FCC Releases Consumer Complaints Report for Q4 2013

Numbers And Finance

The U.S. Federal Communications Commission (FCC) has released its report on complaints made by consumers to the agency’s Consumer & Government Affairs Bureau during the quarter ending December 31, 2013.

The Bureau regularly tracks complaints from consumers on matters within the scope of the Commission’s jurisdiction. In the area of wireline telecommunications matters, the Bureau is particularly interested in instances of “cramming” (the placing of unauthorized, misleading or deceptive charges on a telephone bill) and “slamming” (the practice of changing a subscriber’s telecommunications service provider or calling plan without the subscriber’s permission). The Commission also tracks violations of the Federal Telephone Consumer Protection Act (TCPA), which includes regulations covering both the “Do Not Call” registry and unsolicited fax advertisements.

During the period from October through December 2013, the Bureau received a total of 51,501 complaints related to the services it regulates, including cable and satellite service, radio and television broadcasting, and telecommunications services. The total includes just over 36,000 complaints (69.9% of all complaints) related to violations of the TCPA in connection with wireline and wireless telephone services. TCPA-related complaints in connection with wireless services are showing significant growth, and account for more than 30% of all TCPA-related complaints. Unsolicited faxes accounted for just 1886 (about 5%) of TCPA complaints.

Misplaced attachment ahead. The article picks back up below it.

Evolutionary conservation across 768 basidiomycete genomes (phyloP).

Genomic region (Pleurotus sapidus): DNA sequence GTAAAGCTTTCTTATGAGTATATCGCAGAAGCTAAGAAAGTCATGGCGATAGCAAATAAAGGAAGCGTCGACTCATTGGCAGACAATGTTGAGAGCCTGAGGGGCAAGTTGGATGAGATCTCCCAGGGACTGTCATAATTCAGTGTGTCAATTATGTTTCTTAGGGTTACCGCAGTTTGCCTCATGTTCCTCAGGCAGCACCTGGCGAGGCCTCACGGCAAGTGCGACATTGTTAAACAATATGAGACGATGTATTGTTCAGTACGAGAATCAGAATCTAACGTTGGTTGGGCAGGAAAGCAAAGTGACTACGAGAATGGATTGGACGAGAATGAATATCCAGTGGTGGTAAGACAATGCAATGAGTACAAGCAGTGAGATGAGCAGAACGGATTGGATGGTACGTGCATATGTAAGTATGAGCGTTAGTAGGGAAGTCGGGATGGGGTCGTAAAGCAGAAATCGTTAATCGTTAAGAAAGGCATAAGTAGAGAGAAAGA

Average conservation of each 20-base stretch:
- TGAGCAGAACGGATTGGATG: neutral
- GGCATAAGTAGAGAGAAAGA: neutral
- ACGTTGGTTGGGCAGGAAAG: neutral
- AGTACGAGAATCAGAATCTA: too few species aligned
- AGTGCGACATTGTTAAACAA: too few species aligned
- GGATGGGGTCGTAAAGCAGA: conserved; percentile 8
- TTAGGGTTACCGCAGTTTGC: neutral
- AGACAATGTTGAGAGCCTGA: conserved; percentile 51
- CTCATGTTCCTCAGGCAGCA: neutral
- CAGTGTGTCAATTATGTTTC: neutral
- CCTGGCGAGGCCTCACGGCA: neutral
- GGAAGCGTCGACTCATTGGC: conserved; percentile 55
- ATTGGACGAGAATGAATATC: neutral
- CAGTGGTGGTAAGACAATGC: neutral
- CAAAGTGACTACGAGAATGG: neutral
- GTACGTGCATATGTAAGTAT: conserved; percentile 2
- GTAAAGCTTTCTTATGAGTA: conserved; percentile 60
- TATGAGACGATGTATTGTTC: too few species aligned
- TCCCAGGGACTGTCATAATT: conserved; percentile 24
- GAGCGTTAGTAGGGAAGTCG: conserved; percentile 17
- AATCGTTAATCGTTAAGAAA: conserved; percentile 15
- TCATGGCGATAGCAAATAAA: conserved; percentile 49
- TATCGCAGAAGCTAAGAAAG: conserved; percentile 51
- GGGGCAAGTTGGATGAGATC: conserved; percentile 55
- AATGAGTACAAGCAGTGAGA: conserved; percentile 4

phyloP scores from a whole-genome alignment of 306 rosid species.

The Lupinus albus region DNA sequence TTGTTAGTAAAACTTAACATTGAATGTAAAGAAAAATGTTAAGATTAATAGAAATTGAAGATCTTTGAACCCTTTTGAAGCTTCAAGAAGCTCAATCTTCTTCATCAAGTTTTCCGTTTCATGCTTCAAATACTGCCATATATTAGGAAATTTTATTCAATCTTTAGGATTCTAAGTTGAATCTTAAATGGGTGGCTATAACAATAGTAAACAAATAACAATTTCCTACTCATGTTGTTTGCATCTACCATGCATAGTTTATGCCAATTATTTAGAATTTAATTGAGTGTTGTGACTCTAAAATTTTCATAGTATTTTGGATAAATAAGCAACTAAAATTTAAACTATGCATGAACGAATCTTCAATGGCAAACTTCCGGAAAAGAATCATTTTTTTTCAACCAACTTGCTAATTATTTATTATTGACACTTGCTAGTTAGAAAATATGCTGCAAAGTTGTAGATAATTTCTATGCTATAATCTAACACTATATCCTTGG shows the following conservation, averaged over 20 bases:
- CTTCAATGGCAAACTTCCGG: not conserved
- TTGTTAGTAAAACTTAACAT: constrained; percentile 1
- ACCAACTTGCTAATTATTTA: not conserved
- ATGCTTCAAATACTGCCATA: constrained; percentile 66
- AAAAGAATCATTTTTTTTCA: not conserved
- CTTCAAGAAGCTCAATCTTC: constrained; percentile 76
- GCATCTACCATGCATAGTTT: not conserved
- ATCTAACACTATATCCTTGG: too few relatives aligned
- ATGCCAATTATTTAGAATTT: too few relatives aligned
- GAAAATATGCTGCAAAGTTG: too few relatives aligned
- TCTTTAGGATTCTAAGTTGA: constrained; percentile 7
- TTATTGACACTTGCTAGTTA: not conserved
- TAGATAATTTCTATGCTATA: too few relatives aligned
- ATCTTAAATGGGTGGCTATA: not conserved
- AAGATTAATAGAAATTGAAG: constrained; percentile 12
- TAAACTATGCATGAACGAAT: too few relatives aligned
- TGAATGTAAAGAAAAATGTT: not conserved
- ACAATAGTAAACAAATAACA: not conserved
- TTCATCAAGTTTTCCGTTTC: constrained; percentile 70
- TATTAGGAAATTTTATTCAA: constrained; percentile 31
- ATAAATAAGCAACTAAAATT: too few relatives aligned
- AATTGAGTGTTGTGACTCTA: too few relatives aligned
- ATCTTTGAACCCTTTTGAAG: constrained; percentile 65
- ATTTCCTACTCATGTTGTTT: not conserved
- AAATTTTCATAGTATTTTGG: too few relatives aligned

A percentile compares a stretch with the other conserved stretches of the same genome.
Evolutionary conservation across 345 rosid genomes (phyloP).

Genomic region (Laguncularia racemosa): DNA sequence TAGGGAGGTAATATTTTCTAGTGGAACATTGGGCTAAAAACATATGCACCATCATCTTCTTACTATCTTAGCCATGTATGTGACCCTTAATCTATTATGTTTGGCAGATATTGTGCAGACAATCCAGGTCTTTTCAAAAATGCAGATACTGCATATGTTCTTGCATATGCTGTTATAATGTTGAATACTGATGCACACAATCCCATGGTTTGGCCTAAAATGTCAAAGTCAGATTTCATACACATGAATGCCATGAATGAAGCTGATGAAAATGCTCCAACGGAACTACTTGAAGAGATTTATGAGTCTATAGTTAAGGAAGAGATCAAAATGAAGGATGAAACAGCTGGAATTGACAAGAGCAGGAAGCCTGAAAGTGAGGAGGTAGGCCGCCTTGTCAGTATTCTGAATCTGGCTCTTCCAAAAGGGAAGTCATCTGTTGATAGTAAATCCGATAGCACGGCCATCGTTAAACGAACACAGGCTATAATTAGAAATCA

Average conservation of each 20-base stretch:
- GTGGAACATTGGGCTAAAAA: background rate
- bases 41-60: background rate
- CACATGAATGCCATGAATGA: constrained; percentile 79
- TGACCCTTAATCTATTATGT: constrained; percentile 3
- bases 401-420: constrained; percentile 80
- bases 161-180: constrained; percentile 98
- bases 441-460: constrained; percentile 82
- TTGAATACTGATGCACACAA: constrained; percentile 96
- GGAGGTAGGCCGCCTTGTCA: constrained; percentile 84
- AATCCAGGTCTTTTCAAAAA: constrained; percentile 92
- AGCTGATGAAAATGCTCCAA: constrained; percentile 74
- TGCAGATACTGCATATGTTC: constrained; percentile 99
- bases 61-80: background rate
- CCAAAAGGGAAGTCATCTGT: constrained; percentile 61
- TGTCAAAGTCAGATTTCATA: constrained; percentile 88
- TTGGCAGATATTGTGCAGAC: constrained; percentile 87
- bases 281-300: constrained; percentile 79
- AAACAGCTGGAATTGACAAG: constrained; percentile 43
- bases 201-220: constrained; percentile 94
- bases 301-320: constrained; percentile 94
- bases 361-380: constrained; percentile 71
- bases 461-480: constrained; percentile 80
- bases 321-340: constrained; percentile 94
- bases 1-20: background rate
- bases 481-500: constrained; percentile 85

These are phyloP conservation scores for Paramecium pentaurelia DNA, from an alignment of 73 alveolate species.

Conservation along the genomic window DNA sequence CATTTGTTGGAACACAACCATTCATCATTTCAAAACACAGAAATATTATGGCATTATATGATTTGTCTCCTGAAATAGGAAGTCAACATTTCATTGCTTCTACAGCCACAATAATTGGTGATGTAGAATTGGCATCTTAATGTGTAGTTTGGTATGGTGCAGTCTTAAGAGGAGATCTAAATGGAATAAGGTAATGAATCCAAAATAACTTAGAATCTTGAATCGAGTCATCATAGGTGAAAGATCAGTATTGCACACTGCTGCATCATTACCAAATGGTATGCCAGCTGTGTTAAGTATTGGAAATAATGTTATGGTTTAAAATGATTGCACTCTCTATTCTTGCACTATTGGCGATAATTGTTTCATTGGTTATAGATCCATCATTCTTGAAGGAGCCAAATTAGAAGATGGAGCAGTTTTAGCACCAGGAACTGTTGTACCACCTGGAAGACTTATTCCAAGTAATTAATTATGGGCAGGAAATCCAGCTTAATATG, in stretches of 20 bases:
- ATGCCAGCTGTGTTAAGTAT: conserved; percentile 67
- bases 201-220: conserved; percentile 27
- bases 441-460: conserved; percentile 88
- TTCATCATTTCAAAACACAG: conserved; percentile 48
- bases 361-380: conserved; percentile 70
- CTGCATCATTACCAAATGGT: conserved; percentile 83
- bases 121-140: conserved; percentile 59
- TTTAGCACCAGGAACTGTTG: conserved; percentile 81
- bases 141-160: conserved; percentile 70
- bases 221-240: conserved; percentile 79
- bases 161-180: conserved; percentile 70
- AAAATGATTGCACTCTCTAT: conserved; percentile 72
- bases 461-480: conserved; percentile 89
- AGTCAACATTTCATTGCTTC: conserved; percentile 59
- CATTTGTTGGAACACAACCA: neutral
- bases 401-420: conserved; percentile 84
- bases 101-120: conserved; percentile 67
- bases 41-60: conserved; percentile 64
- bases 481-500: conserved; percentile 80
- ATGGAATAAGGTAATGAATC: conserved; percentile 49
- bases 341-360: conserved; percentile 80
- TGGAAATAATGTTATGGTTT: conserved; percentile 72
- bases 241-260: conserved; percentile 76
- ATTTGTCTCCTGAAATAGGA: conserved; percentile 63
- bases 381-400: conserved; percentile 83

Read the complete text of the Commission’s most recent quarterly report on complaints made by consumers to the agency’s Consumer & Government Affairs Bureau.